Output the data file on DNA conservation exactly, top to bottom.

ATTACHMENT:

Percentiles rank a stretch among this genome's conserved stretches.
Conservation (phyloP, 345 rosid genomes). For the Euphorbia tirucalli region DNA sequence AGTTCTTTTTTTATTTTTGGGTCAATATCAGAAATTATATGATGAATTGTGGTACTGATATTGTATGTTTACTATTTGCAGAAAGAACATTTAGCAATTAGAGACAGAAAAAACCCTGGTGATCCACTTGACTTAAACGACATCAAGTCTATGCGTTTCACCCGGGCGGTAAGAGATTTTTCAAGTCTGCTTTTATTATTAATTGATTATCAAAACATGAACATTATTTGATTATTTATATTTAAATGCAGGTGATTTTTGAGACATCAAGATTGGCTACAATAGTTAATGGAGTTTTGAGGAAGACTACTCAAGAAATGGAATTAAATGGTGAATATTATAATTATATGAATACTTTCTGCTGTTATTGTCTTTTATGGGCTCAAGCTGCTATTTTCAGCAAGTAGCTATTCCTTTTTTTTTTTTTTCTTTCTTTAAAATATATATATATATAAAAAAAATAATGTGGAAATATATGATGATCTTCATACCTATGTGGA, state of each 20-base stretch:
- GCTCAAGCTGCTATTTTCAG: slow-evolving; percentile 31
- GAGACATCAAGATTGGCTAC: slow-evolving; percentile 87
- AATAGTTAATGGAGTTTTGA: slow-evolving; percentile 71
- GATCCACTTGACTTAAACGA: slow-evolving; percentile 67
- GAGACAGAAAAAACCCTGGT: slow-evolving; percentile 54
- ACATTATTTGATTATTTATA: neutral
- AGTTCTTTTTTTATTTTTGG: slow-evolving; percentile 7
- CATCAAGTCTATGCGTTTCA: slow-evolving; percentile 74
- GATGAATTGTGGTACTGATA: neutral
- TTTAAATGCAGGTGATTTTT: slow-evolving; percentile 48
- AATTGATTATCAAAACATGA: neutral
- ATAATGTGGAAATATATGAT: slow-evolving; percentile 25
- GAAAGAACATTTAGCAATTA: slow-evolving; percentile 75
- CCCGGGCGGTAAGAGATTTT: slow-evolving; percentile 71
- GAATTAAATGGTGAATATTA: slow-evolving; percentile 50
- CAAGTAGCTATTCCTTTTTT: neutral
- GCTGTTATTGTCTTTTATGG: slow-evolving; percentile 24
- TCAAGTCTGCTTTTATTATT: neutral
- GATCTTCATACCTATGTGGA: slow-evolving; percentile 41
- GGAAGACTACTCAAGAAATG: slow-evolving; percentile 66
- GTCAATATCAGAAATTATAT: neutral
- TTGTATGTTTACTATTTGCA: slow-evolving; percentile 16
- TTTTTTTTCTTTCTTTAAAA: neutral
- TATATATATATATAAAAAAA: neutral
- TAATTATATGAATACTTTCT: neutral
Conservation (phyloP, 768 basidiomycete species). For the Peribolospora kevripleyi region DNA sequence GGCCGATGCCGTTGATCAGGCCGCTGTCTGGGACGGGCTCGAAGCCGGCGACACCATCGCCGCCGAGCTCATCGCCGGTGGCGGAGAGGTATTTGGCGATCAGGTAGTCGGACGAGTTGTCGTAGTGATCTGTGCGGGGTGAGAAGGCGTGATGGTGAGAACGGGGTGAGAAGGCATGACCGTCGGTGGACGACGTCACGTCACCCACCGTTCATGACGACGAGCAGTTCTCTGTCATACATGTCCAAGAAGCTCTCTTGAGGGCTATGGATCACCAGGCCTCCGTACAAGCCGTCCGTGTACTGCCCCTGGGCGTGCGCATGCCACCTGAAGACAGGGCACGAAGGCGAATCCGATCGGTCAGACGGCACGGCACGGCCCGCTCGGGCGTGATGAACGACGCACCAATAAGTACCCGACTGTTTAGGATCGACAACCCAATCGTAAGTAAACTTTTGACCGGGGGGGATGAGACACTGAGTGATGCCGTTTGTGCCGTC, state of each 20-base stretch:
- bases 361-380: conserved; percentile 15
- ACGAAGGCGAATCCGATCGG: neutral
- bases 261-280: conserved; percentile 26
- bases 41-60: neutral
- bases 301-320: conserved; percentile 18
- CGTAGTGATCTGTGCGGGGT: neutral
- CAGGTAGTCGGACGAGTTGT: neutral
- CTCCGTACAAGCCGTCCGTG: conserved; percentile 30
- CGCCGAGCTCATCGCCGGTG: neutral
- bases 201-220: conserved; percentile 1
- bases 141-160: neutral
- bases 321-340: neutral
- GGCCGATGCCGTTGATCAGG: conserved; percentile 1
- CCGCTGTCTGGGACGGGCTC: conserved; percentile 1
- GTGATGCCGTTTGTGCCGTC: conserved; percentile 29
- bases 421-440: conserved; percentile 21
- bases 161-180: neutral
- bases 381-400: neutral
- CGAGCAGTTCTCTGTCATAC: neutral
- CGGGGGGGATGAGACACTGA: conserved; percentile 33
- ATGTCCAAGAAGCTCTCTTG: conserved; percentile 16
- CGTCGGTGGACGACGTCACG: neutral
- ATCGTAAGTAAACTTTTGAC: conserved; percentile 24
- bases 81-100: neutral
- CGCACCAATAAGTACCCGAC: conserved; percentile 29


Percentiles rank a stretch among this genome's conserved stretches.
Conservation (phyloP, 345 rosid genomes). For the Euphorbia tirucalli region DNA sequence AGTTCTTTTTTTATTTTTGGGTCAATATCAGAAATTATATGATGAATTGTGGTACTGATATTGTATGTTTACTATTTGCAGAAAGAACATTTAGCAATTAGAGACAGAAAAAACCCTGGTGATCCACTTGACTTAAACGACATCAAGTCTATGCGTTTCACCCGGGCGGTAAGAGATTTTTCAAGTCTGCTTTTATTATTAATTGATTATCAAAACATGAACATTATTTGATTATTTATATTTAAATGCAGGTGATTTTTGAGACATCAAGATTGGCTACAATAGTTAATGGAGTTTTGAGGAAGACTACTCAAGAAATGGAATTAAATGGTGAATATTATAATTATATGAATACTTTCTGCTGTTATTGTCTTTTATGGGCTCAAGCTGCTATTTTCAGCAAGTAGCTATTCCTTTTTTTTTTTTTTCTTTCTTTAAAATATATATATATATAAAAAAAATAATGTGGAAATATATGATGATCTTCATACCTATGTGGA, state of each 20-base stretch:
- GCTCAAGCTGCTATTTTCAG: slow-evolving; percentile 31
- GAGACATCAAGATTGGCTAC: slow-evolving; percentile 87
- AATAGTTAATGGAGTTTTGA: slow-evolving; percentile 71
- GATCCACTTGACTTAAACGA: slow-evolving; percentile 67
- GAGACAGAAAAAACCCTGGT: slow-evolving; percentile 54
- ACATTATTTGATTATTTATA: neutral
- AGTTCTTTTTTTATTTTTGG: slow-evolving; percentile 7
- CATCAAGTCTATGCGTTTCA: slow-evolving; percentile 74
- GATGAATTGTGGTACTGATA: neutral
- TTTAAATGCAGGTGATTTTT: slow-evolving; percentile 48
- AATTGATTATCAAAACATGA: neutral
- ATAATGTGGAAATATATGAT: slow-evolving; percentile 25
- GAAAGAACATTTAGCAATTA: slow-evolving; percentile 75
- CCCGGGCGGTAAGAGATTTT: slow-evolving; percentile 71
- GAATTAAATGGTGAATATTA: slow-evolving; percentile 50
- CAAGTAGCTATTCCTTTTTT: neutral
- GCTGTTATTGTCTTTTATGG: slow-evolving; percentile 24
- TCAAGTCTGCTTTTATTATT: neutral
- GATCTTCATACCTATGTGGA: slow-evolving; percentile 41
- GGAAGACTACTCAAGAAATG: slow-evolving; percentile 66
- GTCAATATCAGAAATTATAT: neutral
- TTGTATGTTTACTATTTGCA: slow-evolving; percentile 16
- TTTTTTTTCTTTCTTTAAAA: neutral
- TATATATATATATAAAAAAA: neutral
- TAATTATATGAATACTTTCT: neutral
Conservation (phyloP, 768 basidiomycete species). For the Peribolospora kevripleyi region DNA sequence GGCCGATGCCGTTGATCAGGCCGCTGTCTGGGACGGGCTCGAAGCCGGCGACACCATCGCCGCCGAGCTCATCGCCGGTGGCGGAGAGGTATTTGGCGATCAGGTAGTCGGACGAGTTGTCGTAGTGATCTGTGCGGGGTGAGAAGGCGTGATGGTGAGAACGGGGTGAGAAGGCATGACCGTCGGTGGACGACGTCACGTCACCCACCGTTCATGACGACGAGCAGTTCTCTGTCATACATGTCCAAGAAGCTCTCTTGAGGGCTATGGATCACCAGGCCTCCGTACAAGCCGTCCGTGTACTGCCCCTGGGCGTGCGCATGCCACCTGAAGACAGGGCACGAAGGCGAATCCGATCGGTCAGACGGCACGGCACGGCCCGCTCGGGCGTGATGAACGACGCACCAATAAGTACCCGACTGTTTAGGATCGACAACCCAATCGTAAGTAAACTTTTGACCGGGGGGGATGAGACACTGAGTGATGCCGTTTGTGCCGTC, state of each 20-base stretch:
- bases 361-380: conserved; percentile 15
- ACGAAGGCGAATCCGATCGG: neutral
- bases 261-280: conserved; percentile 26
- bases 41-60: neutral
- bases 301-320: conserved; percentile 18
- CGTAGTGATCTGTGCGGGGT: neutral
- CAGGTAGTCGGACGAGTTGT: neutral
- CTCCGTACAAGCCGTCCGTG: conserved; percentile 30
- CGCCGAGCTCATCGCCGGTG: neutral
- bases 201-220: conserved; percentile 1
- bases 141-160: neutral
- bases 321-340: neutral
- GGCCGATGCCGTTGATCAGG: conserved; percentile 1
- CCGCTGTCTGGGACGGGCTC: conserved; percentile 1
- GTGATGCCGTTTGTGCCGTC: conserved; percentile 29
- bases 421-440: conserved; percentile 21
- bases 161-180: neutral
- bases 381-400: neutral
- CGAGCAGTTCTCTGTCATAC: neutral
- CGGGGGGGATGAGACACTGA: conserved; percentile 33
- ATGTCCAAGAAGCTCTCTTG: conserved; percentile 16
- CGTCGGTGGACGACGTCACG: neutral
- ATCGTAAGTAAACTTTTGAC: conserved; percentile 24
- bases 81-100: neutral
- CGCACCAATAAGTACCCGAC: conserved; percentile 29